Hewlett-Packard faces a potentially fatal retail catastrophe today following its snap decision to massively discount the price tag on its new TouchPad tablet computer.
Despite having only been launched two months ago, HP TouchPads were on offer for just $99 (£60) from Friday (August 19th) onwards. Hundreds of thousands of US consumers placed online orders as well as grabbing what stock remained in stores. A so-far unknown number of those online customers have now been told that their orders will not be honoured even though credit and debit card authorisations have been taken.
The largest number of public complaints have been directed at US bookseller Barnes & Noble though there are also Twitter reports of cancellation emails from hp.com itself as well as leading retailer Best Buy, hardware specialist CDW, Carphone Warehouse, business supplies specialists Staples and Office Depot, and resellers at Amazon.com.
While immediate criticism is being directed at the retailers themselves and their internal inventory management, HP is unlikely to escape blame given that its own e-commerce division has been cited and the breadth of the cancellations.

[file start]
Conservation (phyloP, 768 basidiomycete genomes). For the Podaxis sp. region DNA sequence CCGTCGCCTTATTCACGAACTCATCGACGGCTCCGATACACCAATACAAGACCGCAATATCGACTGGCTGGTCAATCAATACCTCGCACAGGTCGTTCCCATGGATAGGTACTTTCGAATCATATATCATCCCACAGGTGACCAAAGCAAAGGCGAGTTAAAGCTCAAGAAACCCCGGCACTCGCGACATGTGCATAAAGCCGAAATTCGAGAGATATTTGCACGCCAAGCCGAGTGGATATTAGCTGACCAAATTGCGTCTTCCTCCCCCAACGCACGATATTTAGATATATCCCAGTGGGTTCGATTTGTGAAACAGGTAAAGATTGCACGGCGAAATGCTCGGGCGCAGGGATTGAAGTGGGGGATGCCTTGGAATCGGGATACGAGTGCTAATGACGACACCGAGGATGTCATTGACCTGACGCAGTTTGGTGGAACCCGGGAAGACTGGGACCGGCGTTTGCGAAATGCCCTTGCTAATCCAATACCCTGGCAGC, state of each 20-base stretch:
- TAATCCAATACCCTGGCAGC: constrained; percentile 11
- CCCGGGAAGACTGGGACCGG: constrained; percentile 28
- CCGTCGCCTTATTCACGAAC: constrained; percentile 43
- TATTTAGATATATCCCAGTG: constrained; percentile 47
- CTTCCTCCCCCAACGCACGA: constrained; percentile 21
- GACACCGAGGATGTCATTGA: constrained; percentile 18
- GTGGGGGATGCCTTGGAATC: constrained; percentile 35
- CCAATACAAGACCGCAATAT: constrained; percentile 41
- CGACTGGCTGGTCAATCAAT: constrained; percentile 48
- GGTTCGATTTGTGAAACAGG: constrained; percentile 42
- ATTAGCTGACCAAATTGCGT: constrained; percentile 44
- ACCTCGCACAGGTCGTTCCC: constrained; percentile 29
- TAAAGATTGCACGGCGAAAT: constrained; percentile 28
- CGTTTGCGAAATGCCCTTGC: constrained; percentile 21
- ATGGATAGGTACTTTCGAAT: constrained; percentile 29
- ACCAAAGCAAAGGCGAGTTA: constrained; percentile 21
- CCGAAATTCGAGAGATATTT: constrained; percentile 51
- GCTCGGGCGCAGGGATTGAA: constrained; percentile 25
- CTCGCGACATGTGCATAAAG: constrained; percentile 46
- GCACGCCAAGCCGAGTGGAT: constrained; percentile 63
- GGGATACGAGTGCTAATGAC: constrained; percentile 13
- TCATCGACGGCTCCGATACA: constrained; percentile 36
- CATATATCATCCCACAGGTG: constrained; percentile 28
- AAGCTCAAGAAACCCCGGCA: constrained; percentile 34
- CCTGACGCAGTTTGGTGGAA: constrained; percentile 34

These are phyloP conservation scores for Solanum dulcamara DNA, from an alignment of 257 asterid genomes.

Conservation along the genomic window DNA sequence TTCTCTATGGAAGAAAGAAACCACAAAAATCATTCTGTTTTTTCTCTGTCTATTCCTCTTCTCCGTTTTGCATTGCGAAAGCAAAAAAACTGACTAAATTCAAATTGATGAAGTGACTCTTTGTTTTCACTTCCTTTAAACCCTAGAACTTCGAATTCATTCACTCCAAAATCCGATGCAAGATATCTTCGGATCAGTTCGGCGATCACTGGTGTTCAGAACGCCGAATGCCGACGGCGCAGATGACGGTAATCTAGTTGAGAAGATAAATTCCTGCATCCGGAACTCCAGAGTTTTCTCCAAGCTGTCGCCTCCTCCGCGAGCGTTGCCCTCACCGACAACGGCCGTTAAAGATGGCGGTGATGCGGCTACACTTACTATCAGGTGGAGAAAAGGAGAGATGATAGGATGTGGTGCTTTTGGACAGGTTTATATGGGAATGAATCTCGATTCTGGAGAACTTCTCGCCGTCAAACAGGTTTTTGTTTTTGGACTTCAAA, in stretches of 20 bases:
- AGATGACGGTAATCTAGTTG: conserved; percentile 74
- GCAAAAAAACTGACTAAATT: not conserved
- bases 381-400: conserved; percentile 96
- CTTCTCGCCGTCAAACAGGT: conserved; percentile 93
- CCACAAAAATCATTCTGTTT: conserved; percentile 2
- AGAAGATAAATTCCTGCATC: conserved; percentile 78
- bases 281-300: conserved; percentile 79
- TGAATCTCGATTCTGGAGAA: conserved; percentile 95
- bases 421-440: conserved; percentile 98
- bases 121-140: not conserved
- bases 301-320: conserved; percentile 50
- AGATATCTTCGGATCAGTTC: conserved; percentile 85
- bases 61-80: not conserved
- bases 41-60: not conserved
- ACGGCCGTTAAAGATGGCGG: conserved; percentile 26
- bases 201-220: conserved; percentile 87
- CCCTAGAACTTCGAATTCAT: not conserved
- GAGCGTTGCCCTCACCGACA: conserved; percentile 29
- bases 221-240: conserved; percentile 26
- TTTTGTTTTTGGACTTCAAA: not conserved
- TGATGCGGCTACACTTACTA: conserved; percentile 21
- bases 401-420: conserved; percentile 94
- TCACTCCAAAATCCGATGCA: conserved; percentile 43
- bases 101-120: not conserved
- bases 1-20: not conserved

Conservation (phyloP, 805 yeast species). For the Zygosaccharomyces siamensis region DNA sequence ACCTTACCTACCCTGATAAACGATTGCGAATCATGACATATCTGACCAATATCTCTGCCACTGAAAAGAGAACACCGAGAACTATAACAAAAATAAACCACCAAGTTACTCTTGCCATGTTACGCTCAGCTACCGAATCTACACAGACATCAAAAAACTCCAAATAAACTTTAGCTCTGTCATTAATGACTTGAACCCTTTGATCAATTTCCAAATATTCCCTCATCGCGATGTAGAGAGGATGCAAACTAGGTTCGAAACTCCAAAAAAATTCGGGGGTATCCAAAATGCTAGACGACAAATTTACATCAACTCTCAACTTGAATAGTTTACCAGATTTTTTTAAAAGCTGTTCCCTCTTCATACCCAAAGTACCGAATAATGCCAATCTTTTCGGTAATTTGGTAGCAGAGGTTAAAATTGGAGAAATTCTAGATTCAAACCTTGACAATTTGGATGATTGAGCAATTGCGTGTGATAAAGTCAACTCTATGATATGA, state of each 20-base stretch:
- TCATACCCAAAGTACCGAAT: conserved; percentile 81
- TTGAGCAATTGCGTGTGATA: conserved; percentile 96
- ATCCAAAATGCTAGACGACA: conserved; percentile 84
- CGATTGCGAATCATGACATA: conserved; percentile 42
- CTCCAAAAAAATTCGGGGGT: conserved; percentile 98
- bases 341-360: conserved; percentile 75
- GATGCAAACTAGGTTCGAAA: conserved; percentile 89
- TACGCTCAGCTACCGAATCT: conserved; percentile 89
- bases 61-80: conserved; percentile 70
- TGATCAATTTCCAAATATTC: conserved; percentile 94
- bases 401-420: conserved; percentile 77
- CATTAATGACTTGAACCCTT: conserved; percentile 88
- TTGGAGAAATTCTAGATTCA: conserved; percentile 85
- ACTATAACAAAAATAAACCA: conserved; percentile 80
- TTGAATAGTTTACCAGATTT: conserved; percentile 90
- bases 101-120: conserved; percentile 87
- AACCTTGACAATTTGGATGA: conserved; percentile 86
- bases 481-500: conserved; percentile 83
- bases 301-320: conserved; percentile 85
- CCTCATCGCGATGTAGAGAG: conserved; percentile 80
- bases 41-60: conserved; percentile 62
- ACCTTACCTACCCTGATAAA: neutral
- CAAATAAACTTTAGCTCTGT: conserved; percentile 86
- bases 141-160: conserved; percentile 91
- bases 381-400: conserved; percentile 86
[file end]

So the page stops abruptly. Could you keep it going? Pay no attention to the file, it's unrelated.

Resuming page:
Any attempt to sell or spin out the hardware business will treat the quality of its retail channel as part of the valuation and that channel has undoubtedly suffered serious damage as a result of the TouchPad discount debacle.
However, the handling of the stock run-down is also likely to damage HP’s reputation as a vendor of information management software given that the company itself has failed to match demand and fulfillment following the TouchPad price-cut to supply.
Prices in the UK for the two versions of the device dropped to £89 and £115, down from an original retail selling price of circa £399. As the news of the discount spread over the internet, it has been reported that Dixons’ e-commerce operation drew the highest number of simultaneous visitors in the history of online shopping in the UK. As in the US, thousands of potential shoppers were left disappointed as the demand vastly outstripped available inventory.
At time of writing, HP had issued no statement on the order cancellations.
Although the company announced last week that it is quitting the consumer hardware business, its handling of the logistics behind the TouchPad inventory burn-off could wreck any attempt to spin out or sell that business and seriously call into question its desire to now focus on enterprise level hardware and software.
It is estimated that HP’s decision will cost the company over £60 million.